A Syntax of Contrariety
(on Bruce Andrews)
published in Aerial 9 (1997): 234-38
In the journal he was keeping in the early 1970s, when he was still a graduate student at Harvard,Â Bruce Andrews was already drawing up those word lists that have since become a signature and that would soon become full-fledged â€œpoems.â€Â Â Hereâ€™s one:
Itâ€™s the sort of list detractors of Language poetry have loved to make fun of: the catalogue of unrelated items strung together for no reason except the poetâ€™s whim.Â Anyone could (and does!) do it, right?
Andrewsâ€™s admirers usually counter by citing his pronouncements in the L=A=N=G=U=A=G=E Book and elsewhere.Â For example, â€œReferentiality is diminished by organizing the language around other features or axes, around features which make present to us wordsâ€™ lack of transparency, their physicality, their refusal to be motivated along schematic lines by frames exterior to themselves.â€  Or again,Â â€œLanguage is disseminated through the text, that â€˜methodological field,â€™ climaxing in play, not achored by but in fact shattering the demands of our seemingly-liberating-but-actually-repressive genres of expression.Â Beyond the rule-governed transpositions is the self-differentiation of language, away from the universalized, commodity-like qualities so often trumpeted.â€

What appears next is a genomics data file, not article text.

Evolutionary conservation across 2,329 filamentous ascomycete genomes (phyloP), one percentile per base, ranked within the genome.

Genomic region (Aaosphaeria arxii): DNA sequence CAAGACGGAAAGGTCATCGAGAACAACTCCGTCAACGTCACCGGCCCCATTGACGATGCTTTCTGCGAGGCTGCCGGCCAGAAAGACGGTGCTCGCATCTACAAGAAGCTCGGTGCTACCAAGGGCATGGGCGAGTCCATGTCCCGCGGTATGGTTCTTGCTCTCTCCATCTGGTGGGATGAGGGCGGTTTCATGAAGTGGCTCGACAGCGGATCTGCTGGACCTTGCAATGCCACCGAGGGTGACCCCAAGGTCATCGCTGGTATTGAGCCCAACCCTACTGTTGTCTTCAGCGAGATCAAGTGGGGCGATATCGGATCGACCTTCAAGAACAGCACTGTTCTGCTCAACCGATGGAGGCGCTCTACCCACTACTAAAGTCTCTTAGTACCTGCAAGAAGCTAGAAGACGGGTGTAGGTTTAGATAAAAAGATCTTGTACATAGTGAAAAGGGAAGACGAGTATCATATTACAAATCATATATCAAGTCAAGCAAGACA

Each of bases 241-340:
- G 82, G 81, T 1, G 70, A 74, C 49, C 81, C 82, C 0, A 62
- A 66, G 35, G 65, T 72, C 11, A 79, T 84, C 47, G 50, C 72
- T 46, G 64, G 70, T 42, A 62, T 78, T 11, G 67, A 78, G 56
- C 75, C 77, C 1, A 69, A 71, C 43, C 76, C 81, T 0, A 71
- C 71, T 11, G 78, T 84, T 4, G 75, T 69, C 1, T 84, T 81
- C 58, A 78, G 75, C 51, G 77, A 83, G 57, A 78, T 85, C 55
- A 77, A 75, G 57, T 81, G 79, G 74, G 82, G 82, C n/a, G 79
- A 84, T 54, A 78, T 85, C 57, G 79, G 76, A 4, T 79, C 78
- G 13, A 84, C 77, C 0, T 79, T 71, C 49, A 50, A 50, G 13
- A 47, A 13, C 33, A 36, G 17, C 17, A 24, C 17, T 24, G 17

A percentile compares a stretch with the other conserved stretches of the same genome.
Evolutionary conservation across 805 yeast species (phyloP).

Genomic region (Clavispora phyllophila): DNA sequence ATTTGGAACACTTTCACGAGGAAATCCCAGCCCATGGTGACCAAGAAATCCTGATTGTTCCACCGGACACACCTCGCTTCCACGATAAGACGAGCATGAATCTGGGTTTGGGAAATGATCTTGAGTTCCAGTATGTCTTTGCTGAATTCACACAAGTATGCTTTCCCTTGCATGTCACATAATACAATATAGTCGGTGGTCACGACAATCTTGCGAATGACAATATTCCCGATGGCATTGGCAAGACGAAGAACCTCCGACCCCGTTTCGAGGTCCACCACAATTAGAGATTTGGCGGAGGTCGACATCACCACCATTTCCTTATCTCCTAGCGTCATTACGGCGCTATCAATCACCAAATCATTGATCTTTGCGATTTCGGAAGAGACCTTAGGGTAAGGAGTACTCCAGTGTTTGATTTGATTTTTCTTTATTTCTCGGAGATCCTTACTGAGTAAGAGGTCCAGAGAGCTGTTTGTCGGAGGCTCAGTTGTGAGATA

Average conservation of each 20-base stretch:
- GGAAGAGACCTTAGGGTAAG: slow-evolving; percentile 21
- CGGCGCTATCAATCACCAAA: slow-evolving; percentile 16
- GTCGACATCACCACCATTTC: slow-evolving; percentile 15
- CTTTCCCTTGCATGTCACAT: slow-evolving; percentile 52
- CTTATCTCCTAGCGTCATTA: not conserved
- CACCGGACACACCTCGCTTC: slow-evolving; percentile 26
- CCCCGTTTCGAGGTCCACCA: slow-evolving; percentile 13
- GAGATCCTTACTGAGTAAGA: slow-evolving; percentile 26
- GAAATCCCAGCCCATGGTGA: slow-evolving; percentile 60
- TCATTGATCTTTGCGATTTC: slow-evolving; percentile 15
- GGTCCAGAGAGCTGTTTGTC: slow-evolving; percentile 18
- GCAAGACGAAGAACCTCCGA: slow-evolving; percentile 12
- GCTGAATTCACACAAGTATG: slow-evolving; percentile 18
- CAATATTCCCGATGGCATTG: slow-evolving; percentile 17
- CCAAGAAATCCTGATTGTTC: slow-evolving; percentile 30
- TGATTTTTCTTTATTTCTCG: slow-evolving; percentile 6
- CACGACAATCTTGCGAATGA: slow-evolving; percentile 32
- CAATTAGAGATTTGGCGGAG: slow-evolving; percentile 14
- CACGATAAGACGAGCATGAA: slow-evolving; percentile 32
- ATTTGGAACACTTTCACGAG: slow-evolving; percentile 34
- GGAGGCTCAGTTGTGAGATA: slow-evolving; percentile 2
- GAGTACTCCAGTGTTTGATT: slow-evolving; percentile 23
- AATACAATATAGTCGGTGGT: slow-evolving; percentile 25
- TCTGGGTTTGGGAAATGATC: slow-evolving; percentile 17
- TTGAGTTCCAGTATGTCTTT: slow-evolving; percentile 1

L=A=N=G=U=A=G=E theory on this order is by now familiar material; indeed it has perhaps been excessively codified.Â Â Meanwhile the texts themselves remain elusive, especially when theyâ€™re as difficult as Bruce Andrewsâ€™s.Â And since we can see his poetic mode crystallizing in the notebook poems, now twenty years old, collected in Divestiture and Executive Summary, I want to take a close look at the early â€œlistings.â€
To begin then: consider the visual layout of the word list cited above.Â Â Since each word gets a line of its own, we have the skeleton of 8 + 6 lines, the perfect form (octave + sestet) of the Petrarchan sonnet.Â Â Then a third unit, this time a septet (rhyme royal?) followed by a three-word (or three-line) â€œenvoy.â€Â The allusion, it seems, is to Italian late medieval and renaissance lyric–a poetry which we know as theÂ quintessence, of â€œhighâ€ lyric form. Italian also plays a role in the inclusion of the wordsÂ â€œperoâ€ (â€œhoweverâ€ in Italian) and â€œavvevaâ€ (the third-person singular past tense of the verb for â€œbeginâ€), as well as in the operatic references to the â€œtrebleâ€ discourse of high romance plot.Â Â For example: â€œIn this night of exotic (â€œislamâ€) longing,Â I kiss the hem of my belovedâ€™s dress and drop anemones into her lap, begging her to be mine but to no avail.Â My heart skips a beat; there is a gulf between us; as reveille sounds, the violent mobs are at the gate (the exit),Â Â My parafin candle flickers, the cicadas chirp, I coax her to come to me, but she has been pushed to the brink and falls into a deep coma.â€